With input costs rising and a number of milk processors announcing cuts to farmgate prices, dairy farm margins are being squeezed yet again.
Many producers will be hoping there won’t be a flush of spring milk to add to their woes, with some processors already at limit for capacity after record milk sales for December.
We spoke to farm business consultants and banks at Dairy-Tech, Stoneleigh, on (6 February), to get some advice on how businesses can manage ever-tightening cashflows.
Before you do your budget, analyse your business performance
Go through your accounts and analyse them.
Andersons partner and head of business consultancy Tony Evans says the aim should be to spend one-third on variable costs (such as feed and labour), one-third on overheads (fixed costs such labour, power and machinery) and one-third should be left over for rent and finance.
“Straight away you can see where you are strong or weak,” he says.
- Don’t look at one year in isolation. Take accounts from the last two to three years
- Analyse business performance and identify areas of weakness.
Prepare a budget and monitor cashflow
Every farm must prepare a budget and monitor cashflow at least quarterly to be able to understand what’s happening to cash within the business.
This will help businesses understand where demands are on cash and evaluate why and what could be done to mitigate this.
In some instances, there may be a good reason that cashflow is tight, says Kite Consulting’s Helen Evans.
She says to consider why cashflow could be restricted. Is it because the business is performing badly or is it because you’ve grown the business?
“The thing to understand is why you have cashflow pressure. If you have grown the herd then cashflow is a poor measure of business performance,” says Mrs Evans.
“It’s about understanding that total picture and talking to your bank. If you need to increase the overdraft because you’ve grown that herd, it’s different to if your milk sales are down,” she adds.
- Prepare a budget
- Review it regularly – at least quarterly
- Check what is causing cashflow pressure.
Speak to your creditors and the bank early on
Don’t be blind to the situation; know what price increases or decreases are going to do to your business because without that you can’t talk to the bank about cashflow, advises Barclay’s Oliver McEntyre.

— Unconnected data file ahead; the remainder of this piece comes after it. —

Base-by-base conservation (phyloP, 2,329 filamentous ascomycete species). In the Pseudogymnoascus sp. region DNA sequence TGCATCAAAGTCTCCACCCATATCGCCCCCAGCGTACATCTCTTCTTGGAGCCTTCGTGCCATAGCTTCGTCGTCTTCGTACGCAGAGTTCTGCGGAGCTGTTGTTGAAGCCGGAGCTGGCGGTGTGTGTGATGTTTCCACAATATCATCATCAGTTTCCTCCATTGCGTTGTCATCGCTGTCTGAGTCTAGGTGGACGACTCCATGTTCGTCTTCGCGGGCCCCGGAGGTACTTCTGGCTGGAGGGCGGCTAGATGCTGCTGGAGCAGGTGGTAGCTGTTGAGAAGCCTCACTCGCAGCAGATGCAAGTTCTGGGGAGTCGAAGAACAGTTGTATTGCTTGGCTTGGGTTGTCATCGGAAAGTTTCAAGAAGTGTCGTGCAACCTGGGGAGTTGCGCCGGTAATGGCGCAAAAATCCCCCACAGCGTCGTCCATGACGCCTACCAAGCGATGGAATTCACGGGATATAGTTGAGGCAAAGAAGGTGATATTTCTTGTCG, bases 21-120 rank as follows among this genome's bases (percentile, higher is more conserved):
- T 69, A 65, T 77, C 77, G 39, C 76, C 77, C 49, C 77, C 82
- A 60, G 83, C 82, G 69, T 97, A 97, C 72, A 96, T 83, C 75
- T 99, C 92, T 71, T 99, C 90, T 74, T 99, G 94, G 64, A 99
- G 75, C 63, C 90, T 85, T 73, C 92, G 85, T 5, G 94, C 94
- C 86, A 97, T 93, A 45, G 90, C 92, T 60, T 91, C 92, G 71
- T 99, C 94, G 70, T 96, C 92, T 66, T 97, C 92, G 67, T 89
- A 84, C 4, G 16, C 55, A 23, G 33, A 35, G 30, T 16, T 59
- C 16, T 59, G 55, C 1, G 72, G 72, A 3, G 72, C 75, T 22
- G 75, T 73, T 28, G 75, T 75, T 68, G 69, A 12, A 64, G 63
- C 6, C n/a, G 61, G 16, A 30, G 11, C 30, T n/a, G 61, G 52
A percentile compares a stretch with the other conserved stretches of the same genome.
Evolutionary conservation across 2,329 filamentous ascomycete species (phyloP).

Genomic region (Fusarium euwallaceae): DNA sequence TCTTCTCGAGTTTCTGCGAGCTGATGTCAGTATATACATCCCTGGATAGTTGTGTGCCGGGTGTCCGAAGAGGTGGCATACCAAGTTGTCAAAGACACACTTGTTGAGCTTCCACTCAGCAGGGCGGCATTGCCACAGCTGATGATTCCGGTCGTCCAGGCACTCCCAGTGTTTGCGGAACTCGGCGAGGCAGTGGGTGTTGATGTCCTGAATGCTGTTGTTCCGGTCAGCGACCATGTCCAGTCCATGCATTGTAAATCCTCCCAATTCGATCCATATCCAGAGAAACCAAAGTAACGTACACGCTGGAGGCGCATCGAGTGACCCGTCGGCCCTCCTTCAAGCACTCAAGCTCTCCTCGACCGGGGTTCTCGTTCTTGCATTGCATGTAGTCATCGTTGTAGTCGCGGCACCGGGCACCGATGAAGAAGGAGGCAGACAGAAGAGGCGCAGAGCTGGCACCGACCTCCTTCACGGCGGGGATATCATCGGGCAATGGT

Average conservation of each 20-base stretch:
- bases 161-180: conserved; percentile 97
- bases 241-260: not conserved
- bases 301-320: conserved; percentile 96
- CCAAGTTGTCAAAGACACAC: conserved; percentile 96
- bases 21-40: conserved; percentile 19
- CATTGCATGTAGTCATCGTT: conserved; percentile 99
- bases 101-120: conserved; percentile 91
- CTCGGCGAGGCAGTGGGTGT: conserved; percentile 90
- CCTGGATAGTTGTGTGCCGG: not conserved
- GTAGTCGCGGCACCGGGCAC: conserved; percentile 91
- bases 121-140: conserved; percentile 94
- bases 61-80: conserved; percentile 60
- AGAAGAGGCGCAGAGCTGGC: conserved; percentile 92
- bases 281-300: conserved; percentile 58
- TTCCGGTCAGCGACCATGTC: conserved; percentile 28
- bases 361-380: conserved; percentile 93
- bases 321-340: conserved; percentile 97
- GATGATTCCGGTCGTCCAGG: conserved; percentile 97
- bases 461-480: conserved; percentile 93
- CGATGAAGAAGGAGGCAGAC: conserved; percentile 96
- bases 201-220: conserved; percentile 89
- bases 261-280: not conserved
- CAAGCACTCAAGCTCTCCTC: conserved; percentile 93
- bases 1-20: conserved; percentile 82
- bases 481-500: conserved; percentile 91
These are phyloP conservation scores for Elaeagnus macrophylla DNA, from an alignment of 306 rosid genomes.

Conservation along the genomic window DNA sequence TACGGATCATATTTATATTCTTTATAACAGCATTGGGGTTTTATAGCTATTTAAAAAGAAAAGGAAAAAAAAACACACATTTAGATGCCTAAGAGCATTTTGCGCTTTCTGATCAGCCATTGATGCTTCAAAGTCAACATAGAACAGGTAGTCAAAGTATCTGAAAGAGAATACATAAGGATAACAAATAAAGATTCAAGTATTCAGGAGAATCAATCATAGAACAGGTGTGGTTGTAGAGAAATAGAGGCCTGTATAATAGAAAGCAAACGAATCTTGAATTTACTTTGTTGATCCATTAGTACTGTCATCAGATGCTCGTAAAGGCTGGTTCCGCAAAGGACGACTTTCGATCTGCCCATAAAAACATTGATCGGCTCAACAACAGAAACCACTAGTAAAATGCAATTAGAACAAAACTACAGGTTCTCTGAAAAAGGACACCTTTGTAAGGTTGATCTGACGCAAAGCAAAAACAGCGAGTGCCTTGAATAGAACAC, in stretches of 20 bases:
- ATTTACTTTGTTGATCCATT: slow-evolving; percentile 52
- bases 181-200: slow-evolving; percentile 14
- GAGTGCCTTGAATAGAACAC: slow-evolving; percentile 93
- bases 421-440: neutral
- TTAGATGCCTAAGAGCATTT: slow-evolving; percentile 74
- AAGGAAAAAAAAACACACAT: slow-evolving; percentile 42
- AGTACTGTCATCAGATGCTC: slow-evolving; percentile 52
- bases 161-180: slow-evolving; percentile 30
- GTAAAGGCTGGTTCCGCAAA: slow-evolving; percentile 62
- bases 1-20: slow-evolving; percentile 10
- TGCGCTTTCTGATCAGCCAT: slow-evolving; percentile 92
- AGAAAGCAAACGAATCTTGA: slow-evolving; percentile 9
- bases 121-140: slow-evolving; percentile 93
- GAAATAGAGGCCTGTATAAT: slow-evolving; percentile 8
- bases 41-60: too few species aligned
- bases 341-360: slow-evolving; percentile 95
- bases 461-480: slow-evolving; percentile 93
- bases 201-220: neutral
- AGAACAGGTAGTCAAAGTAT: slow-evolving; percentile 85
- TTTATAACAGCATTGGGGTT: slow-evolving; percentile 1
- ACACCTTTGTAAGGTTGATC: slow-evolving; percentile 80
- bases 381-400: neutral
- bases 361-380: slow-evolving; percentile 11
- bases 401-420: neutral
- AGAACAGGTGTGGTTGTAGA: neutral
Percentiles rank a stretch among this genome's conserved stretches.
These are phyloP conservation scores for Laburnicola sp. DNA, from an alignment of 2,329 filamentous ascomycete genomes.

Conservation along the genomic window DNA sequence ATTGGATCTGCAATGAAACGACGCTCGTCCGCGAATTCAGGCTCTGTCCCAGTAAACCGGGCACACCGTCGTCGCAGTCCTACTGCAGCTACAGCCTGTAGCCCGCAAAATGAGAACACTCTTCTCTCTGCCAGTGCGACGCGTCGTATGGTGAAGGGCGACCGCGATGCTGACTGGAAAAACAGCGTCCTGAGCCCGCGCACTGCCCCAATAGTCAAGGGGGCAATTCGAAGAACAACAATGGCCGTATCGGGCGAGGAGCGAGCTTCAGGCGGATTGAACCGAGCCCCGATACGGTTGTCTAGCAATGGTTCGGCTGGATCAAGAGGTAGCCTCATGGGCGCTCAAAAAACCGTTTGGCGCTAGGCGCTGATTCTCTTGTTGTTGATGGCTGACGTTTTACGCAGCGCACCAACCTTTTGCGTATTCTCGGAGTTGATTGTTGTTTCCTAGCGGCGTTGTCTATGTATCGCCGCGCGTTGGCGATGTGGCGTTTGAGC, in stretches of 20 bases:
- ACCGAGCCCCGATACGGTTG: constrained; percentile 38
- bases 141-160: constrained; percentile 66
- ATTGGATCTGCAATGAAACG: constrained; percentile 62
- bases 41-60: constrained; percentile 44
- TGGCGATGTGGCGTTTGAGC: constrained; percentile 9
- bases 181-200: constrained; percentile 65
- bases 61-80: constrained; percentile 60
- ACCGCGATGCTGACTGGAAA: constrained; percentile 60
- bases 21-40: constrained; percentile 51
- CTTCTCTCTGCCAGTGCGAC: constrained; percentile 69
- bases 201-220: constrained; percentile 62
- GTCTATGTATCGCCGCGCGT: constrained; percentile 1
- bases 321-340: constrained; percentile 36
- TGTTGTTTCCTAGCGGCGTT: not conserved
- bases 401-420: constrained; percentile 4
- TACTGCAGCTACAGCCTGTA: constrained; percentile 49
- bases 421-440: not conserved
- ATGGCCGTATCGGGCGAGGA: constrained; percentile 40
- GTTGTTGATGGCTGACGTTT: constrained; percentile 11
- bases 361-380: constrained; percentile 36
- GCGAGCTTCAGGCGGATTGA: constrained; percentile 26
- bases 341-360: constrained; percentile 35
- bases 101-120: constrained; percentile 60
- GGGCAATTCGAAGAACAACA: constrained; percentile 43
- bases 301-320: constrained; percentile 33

And if you do foresee a problem, speak to your creditors early on and try and arrange payment plans, says Mrs Evans.
- Ensure you have the right flexibility in place for the next 12-month trading period such as overdraft and working capital
- Talk to your bank early if you think you need more money
- The bank will need to see your last three years’ accounts and your budget.
Manage risks by forward-buying commodities
Feed prices can account for 30-35% of costs so farmers should take cover to manage this risk by fixing feed and fertiliser.
“We feel feed is more likely to go up than come down because of global supply and demand,” warns Kite consultant Chris Flint.
“At the moment there’s quite a lot of wheat in the world but a huge amount of that is in China and won’t be traded on the market, so in actual stock terms we are at a historic low and with increasing demand we would expect prices to go up.”
- Ask your supplier for forward prices
- Shop around and scour the internet for trends
- Forward fix prices to give you cover, at least into the summer.
For exposed businesses with borrowings, finance is a ‘biggy’, according to Mr Flint.
He says there are good fixed-interest deals to be had and farmers should shop around for the best rates.
“If a business is borrowing quite a lot of money and interest rates shot up 3% that could cause quite a lot of damage. You need to build resilience into the business because we are in a volatile era.”
- If borrowing money, fix the interest rate
- Shop around for the best deals.
Join a discussion group
Benchmark your performance against others, find out who is doing better than you are and see what they are doing that you aren’t.
- Benchmark your figures against other like-minded businesses
- Identify areas to improve.
Don’t unnecessarily increase investment
If you are not increasing business output then don’t increase your investment, warns Mr Evans.
“If you’re replacing a 150hp tractor don’t buy a 160hp tractor and increase your running costs if it’s going to do the same job. Your depreciation will go up and return on capital will go down.”
- Don’t over-capitalise your business and spend more than you need
Don’t carry any passengers
If you are carrying excess replacements can you sell them to bring in some cash? This will also reduce pressure on feed and housing costs, says LIC pasture to profit consultant Sean Chubb.
Cows that are underperforming should also be cashed in.
- Look if you can reduce stock numbers by selling surplus stock or underperforming animals.